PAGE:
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It’s been a little while since an update so here goes (and where to start??).  I believe in my last post I had mentioned how I would be soon starting to work for a new dog walking company.  Due to my work related injury (all the way back last December!), this plan got scratched.  In the end, it is so obviously for the best it would have been a committed Mon.-Fri. day job, which would make it difficult to do films, have day rehearsals, and go on many auditions, and many other necessities towards my acting career.  What I WILL be doing instead is freelance babysitting, cat sitting, background work, and doing freelance errands.  I have taken actions towards all of these and have plans and appointments laid out for the weeks ahead, and am excited about doing work I enjoy that also gives me the complete flexibility needed to continue building my acting career.  I won’t be going back to waiting tables as I am physically unable, but even if that were a current possibility, I wouldn’t as I don’t want to ever risk this type of injury through that work again. It has been a LONG 5 months of recovery;  I’ve been going to PT consistently since February, and my physical therapist is GREAT (wonderful positive energy), but quite frankly I’m over it!  I have an appointment with my orthopedic surgeon on the 14th, so I’ll give a further update after that.  I am certainly not bed ridden (by any stretch of the imagination); it’s that certain actions (lifting, carrying, specific range of motion) will still bring pain after a short period of use (or sometimes immediately).  So I keep doing my PT sessions, at home stretches, etc, but I have long mentally and physically moved on to “OK, what can I do with where I am at now.”

 

 

Speaking of, my classes have or are coming to an end (one more Alexander Technique class left for the quarter).  My monologue audition class was fantastic in so many ways, not just with the technique but even more importantly in the details that most don’t think about.  How you walk in the room, when do you say hello, how do you close the door, how you smile, don’t step back at the end when saying “thank you,” etc.  My classmates were/are AWESOME, and with some I have joined a weekly rehearsal group to meet with so that we can get feedback on what we are currently working on, which is SO HELPFUL–and  I especially love supporting these truly wonderful new friends of mine in the same way.  While the class was still in session, it required a fairly large time commitment and so I was selective about what I was submitting for (castings wise).  Now, however, I’m submitting for any and all that I could possibly fit for and interests me, as is Jack.  Last Sunday was particularly great because Jack and I both had 3 auditions each (all of mine were theatre based and his were all film based).  It looks likely that Jack will be doing one of the films, in which case he will be shooting on location in New Jersey for 4 days in June.  One of my auditions  granted me membership into their theatre company, which  does consistent work year round (full plays and one acts, etc); looking forward to working with them and learning a lot!  Jack has also been going on EPAs, which haven’t given him a chance to audition yet, but he is persistent.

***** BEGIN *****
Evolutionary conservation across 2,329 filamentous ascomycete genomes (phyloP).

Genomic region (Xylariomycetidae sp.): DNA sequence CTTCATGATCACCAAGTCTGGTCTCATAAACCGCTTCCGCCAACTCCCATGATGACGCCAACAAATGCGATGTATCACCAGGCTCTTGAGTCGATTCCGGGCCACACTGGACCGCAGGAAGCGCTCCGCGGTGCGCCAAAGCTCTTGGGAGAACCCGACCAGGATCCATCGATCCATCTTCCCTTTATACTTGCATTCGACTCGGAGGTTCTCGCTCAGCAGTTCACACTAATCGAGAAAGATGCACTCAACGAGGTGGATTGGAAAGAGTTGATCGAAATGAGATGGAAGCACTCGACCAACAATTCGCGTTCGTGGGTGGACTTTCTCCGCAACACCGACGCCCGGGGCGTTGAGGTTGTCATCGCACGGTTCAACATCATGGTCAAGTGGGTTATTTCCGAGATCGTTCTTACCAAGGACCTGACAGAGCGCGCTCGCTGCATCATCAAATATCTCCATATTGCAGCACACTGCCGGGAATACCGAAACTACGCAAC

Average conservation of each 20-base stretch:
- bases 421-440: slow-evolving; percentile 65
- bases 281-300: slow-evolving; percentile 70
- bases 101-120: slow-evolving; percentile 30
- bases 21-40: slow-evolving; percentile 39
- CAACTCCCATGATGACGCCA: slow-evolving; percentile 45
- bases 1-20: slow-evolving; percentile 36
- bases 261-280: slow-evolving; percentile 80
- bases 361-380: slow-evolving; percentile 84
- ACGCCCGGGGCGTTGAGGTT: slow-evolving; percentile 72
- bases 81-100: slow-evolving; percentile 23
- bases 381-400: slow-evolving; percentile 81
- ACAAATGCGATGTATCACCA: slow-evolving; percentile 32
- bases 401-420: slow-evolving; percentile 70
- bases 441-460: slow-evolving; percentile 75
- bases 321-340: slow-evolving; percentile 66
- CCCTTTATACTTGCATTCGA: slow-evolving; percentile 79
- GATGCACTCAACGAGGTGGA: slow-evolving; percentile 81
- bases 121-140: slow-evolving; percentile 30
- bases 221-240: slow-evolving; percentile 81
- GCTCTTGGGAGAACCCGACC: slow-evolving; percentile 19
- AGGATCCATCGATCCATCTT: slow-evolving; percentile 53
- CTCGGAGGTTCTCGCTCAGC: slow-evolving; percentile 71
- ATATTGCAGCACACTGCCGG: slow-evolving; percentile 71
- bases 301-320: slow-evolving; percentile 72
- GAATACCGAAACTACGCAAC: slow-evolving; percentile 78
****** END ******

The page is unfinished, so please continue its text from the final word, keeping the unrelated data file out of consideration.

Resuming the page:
My plan is to join Jack in going to EPAs as soon as I update my headshots;  I asked the advice of an off-Broadway casting director that I know, and they are truly in DIRE need of updating since they just don’t look like I do now.  I want my first impression at the EPAs to be that of a professional who takes my work seriously, thus the waiting until I have the new headshots.  My “official” goal is to have them by September 15th, although I’ve already gotten the ball rolling so it is likely I will have them much sooner.  As they are pretty costly, I am gathering a list of those that are recommended and whose work I like, then setting up appointments for consultations/interviews before making my decision.

 

 

Let’s see, what else??…the steriods I was on for my herniated disc added a nice (not-so-nice) sack of potatoes weight to my body, so I am working out on a regular basis now.  Regular means at least 5 times a week at the gym, and on non-gym days, at least a 30 minute walk. At the gym I am only doing the elliptical as it provides a good cardio workout but is also low-impact on my body and so doesn’t effect herniated disc.  The Alexander Technique work I’ve been doing has helped a LOT in this regard, too, because I am constantly checking in with my body:  where am I touching the earth, am I holding my breath, is there any tension in my body, where is the back of my head (critical for me as it helps me to allow it to go back rather than forward, which puts strain on my neck and shoulders); release, soften, head up an out, etc.  The exercise has been GREAT for my spirit and daily perspective.  Jack and I are both focusing on eating *mostly* vegetarian (he has actually swayed this way by no prompting by me), although there have been a few rare exceptions but only with “organic, humanely raised (MOST important!), properly fed, hormone and antibiotic free” eggs and beef.  Mainly dark green leafy vegetables and multi-colored produce remains the goal.